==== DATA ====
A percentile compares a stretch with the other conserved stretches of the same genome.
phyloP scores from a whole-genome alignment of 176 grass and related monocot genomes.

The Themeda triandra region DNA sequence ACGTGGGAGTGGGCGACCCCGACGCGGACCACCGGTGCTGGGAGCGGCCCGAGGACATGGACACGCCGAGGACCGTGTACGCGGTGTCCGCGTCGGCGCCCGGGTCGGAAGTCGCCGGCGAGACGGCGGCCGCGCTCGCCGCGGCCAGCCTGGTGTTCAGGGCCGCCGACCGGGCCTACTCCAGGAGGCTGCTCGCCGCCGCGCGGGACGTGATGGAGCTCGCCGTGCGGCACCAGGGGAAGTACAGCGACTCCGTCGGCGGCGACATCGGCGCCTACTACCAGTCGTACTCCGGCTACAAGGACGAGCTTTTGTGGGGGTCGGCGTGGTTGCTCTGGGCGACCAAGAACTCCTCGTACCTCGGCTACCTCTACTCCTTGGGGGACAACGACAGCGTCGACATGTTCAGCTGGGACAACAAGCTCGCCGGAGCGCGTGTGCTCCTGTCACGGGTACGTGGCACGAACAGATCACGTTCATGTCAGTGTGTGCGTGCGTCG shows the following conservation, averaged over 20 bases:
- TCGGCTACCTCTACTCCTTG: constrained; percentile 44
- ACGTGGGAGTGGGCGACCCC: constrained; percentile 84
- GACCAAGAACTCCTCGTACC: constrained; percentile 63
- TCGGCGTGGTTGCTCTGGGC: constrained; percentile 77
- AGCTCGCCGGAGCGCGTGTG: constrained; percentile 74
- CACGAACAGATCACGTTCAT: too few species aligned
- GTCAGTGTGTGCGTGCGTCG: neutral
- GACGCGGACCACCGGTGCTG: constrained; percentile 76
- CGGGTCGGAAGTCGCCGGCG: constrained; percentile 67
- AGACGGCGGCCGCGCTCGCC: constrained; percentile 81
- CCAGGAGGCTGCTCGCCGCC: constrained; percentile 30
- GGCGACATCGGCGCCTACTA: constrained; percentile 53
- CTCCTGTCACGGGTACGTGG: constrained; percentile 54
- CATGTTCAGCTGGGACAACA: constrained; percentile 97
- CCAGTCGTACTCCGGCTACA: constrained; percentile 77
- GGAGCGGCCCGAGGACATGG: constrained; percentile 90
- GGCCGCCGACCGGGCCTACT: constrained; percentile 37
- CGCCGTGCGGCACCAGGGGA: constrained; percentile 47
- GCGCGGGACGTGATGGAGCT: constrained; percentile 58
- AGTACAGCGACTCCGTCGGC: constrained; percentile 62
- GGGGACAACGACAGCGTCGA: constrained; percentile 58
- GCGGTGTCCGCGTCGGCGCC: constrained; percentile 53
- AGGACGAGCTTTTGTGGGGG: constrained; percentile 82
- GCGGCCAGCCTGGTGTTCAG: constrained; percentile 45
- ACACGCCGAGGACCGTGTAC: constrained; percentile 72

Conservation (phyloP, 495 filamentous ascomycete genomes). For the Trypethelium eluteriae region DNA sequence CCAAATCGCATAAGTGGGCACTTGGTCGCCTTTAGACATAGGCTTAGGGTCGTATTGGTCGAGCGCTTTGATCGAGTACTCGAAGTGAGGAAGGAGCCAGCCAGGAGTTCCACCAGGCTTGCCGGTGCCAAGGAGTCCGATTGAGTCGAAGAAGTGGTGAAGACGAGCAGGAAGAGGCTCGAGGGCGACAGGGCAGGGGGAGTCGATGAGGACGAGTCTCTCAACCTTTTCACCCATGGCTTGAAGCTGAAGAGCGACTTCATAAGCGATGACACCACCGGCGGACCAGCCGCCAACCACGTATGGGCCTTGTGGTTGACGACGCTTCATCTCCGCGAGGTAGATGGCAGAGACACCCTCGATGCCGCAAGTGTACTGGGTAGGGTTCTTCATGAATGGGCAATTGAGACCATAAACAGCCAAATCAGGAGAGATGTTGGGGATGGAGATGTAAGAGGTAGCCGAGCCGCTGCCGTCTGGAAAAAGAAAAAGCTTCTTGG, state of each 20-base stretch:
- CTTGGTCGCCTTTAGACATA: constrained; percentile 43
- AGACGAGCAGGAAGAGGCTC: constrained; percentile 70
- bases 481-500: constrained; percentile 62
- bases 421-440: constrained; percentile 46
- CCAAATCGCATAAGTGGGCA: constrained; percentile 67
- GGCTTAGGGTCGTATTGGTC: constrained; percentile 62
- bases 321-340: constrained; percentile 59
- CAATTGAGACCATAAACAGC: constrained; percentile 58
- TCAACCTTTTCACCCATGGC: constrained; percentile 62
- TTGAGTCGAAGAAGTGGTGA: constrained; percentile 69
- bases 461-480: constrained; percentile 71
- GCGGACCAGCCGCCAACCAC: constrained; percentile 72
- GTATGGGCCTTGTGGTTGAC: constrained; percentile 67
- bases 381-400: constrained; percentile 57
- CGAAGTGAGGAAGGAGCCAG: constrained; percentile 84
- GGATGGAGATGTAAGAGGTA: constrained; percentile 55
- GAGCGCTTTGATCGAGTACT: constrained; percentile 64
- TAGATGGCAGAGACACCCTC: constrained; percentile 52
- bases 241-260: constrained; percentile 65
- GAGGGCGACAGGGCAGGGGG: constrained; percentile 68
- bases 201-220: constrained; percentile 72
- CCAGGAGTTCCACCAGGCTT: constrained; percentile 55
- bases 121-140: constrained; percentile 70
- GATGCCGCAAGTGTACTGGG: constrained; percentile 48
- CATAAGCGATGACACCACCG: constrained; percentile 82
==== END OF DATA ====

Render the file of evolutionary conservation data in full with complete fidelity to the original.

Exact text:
A percentile compares a stretch with the other conserved stretches of the same genome.
phyloP scores from a whole-genome alignment of 176 grass and related monocot genomes.

The Themeda triandra region DNA sequence ACGTGGGAGTGGGCGACCCCGACGCGGACCACCGGTGCTGGGAGCGGCCCGAGGACATGGACACGCCGAGGACCGTGTACGCGGTGTCCGCGTCGGCGCCCGGGTCGGAAGTCGCCGGCGAGACGGCGGCCGCGCTCGCCGCGGCCAGCCTGGTGTTCAGGGCCGCCGACCGGGCCTACTCCAGGAGGCTGCTCGCCGCCGCGCGGGACGTGATGGAGCTCGCCGTGCGGCACCAGGGGAAGTACAGCGACTCCGTCGGCGGCGACATCGGCGCCTACTACCAGTCGTACTCCGGCTACAAGGACGAGCTTTTGTGGGGGTCGGCGTGGTTGCTCTGGGCGACCAAGAACTCCTCGTACCTCGGCTACCTCTACTCCTTGGGGGACAACGACAGCGTCGACATGTTCAGCTGGGACAACAAGCTCGCCGGAGCGCGTGTGCTCCTGTCACGGGTACGTGGCACGAACAGATCACGTTCATGTCAGTGTGTGCGTGCGTCG shows the following conservation, averaged over 20 bases:
- TCGGCTACCTCTACTCCTTG: constrained; percentile 44
- ACGTGGGAGTGGGCGACCCC: constrained; percentile 84
- GACCAAGAACTCCTCGTACC: constrained; percentile 63
- TCGGCGTGGTTGCTCTGGGC: constrained; percentile 77
- AGCTCGCCGGAGCGCGTGTG: constrained; percentile 74
- CACGAACAGATCACGTTCAT: too few species aligned
- GTCAGTGTGTGCGTGCGTCG: neutral
- GACGCGGACCACCGGTGCTG: constrained; percentile 76
- CGGGTCGGAAGTCGCCGGCG: constrained; percentile 67
- AGACGGCGGCCGCGCTCGCC: constrained; percentile 81
- CCAGGAGGCTGCTCGCCGCC: constrained; percentile 30
- GGCGACATCGGCGCCTACTA: constrained; percentile 53
- CTCCTGTCACGGGTACGTGG: constrained; percentile 54
- CATGTTCAGCTGGGACAACA: constrained; percentile 97
- CCAGTCGTACTCCGGCTACA: constrained; percentile 77
- GGAGCGGCCCGAGGACATGG: constrained; percentile 90
- GGCCGCCGACCGGGCCTACT: constrained; percentile 37
- CGCCGTGCGGCACCAGGGGA: constrained; percentile 47
- GCGCGGGACGTGATGGAGCT: constrained; percentile 58
- AGTACAGCGACTCCGTCGGC: constrained; percentile 62
- GGGGACAACGACAGCGTCGA: constrained; percentile 58
- GCGGTGTCCGCGTCGGCGCC: constrained; percentile 53
- AGGACGAGCTTTTGTGGGGG: constrained; percentile 82
- GCGGCCAGCCTGGTGTTCAG: constrained; percentile 45
- ACACGCCGAGGACCGTGTAC: constrained; percentile 72

Conservation (phyloP, 495 filamentous ascomycete genomes). For the Trypethelium eluteriae region DNA sequence CCAAATCGCATAAGTGGGCACTTGGTCGCCTTTAGACATAGGCTTAGGGTCGTATTGGTCGAGCGCTTTGATCGAGTACTCGAAGTGAGGAAGGAGCCAGCCAGGAGTTCCACCAGGCTTGCCGGTGCCAAGGAGTCCGATTGAGTCGAAGAAGTGGTGAAGACGAGCAGGAAGAGGCTCGAGGGCGACAGGGCAGGGGGAGTCGATGAGGACGAGTCTCTCAACCTTTTCACCCATGGCTTGAAGCTGAAGAGCGACTTCATAAGCGATGACACCACCGGCGGACCAGCCGCCAACCACGTATGGGCCTTGTGGTTGACGACGCTTCATCTCCGCGAGGTAGATGGCAGAGACACCCTCGATGCCGCAAGTGTACTGGGTAGGGTTCTTCATGAATGGGCAATTGAGACCATAAACAGCCAAATCAGGAGAGATGTTGGGGATGGAGATGTAAGAGGTAGCCGAGCCGCTGCCGTCTGGAAAAAGAAAAAGCTTCTTGG, state of each 20-base stretch:
- CTTGGTCGCCTTTAGACATA: constrained; percentile 43
- AGACGAGCAGGAAGAGGCTC: constrained; percentile 70
- bases 481-500: constrained; percentile 62
- bases 421-440: constrained; percentile 46
- CCAAATCGCATAAGTGGGCA: constrained; percentile 67
- GGCTTAGGGTCGTATTGGTC: constrained; percentile 62
- bases 321-340: constrained; percentile 59
- CAATTGAGACCATAAACAGC: constrained; percentile 58
- TCAACCTTTTCACCCATGGC: constrained; percentile 62
- TTGAGTCGAAGAAGTGGTGA: constrained; percentile 69
- bases 461-480: constrained; percentile 71
- GCGGACCAGCCGCCAACCAC: constrained; percentile 72
- GTATGGGCCTTGTGGTTGAC: constrained; percentile 67
- bases 381-400: constrained; percentile 57
- CGAAGTGAGGAAGGAGCCAG: constrained; percentile 84
- GGATGGAGATGTAAGAGGTA: constrained; percentile 55
- GAGCGCTTTGATCGAGTACT: constrained; percentile 64
- TAGATGGCAGAGACACCCTC: constrained; percentile 52
- bases 241-260: constrained; percentile 65
- GAGGGCGACAGGGCAGGGGG: constrained; percentile 68
- bases 201-220: constrained; percentile 72
- CCAGGAGTTCCACCAGGCTT: constrained; percentile 55
- bases 121-140: constrained; percentile 70
- GATGCCGCAAGTGTACTGGG: constrained; percentile 48
- CATAAGCGATGACACCACCG: constrained; percentile 82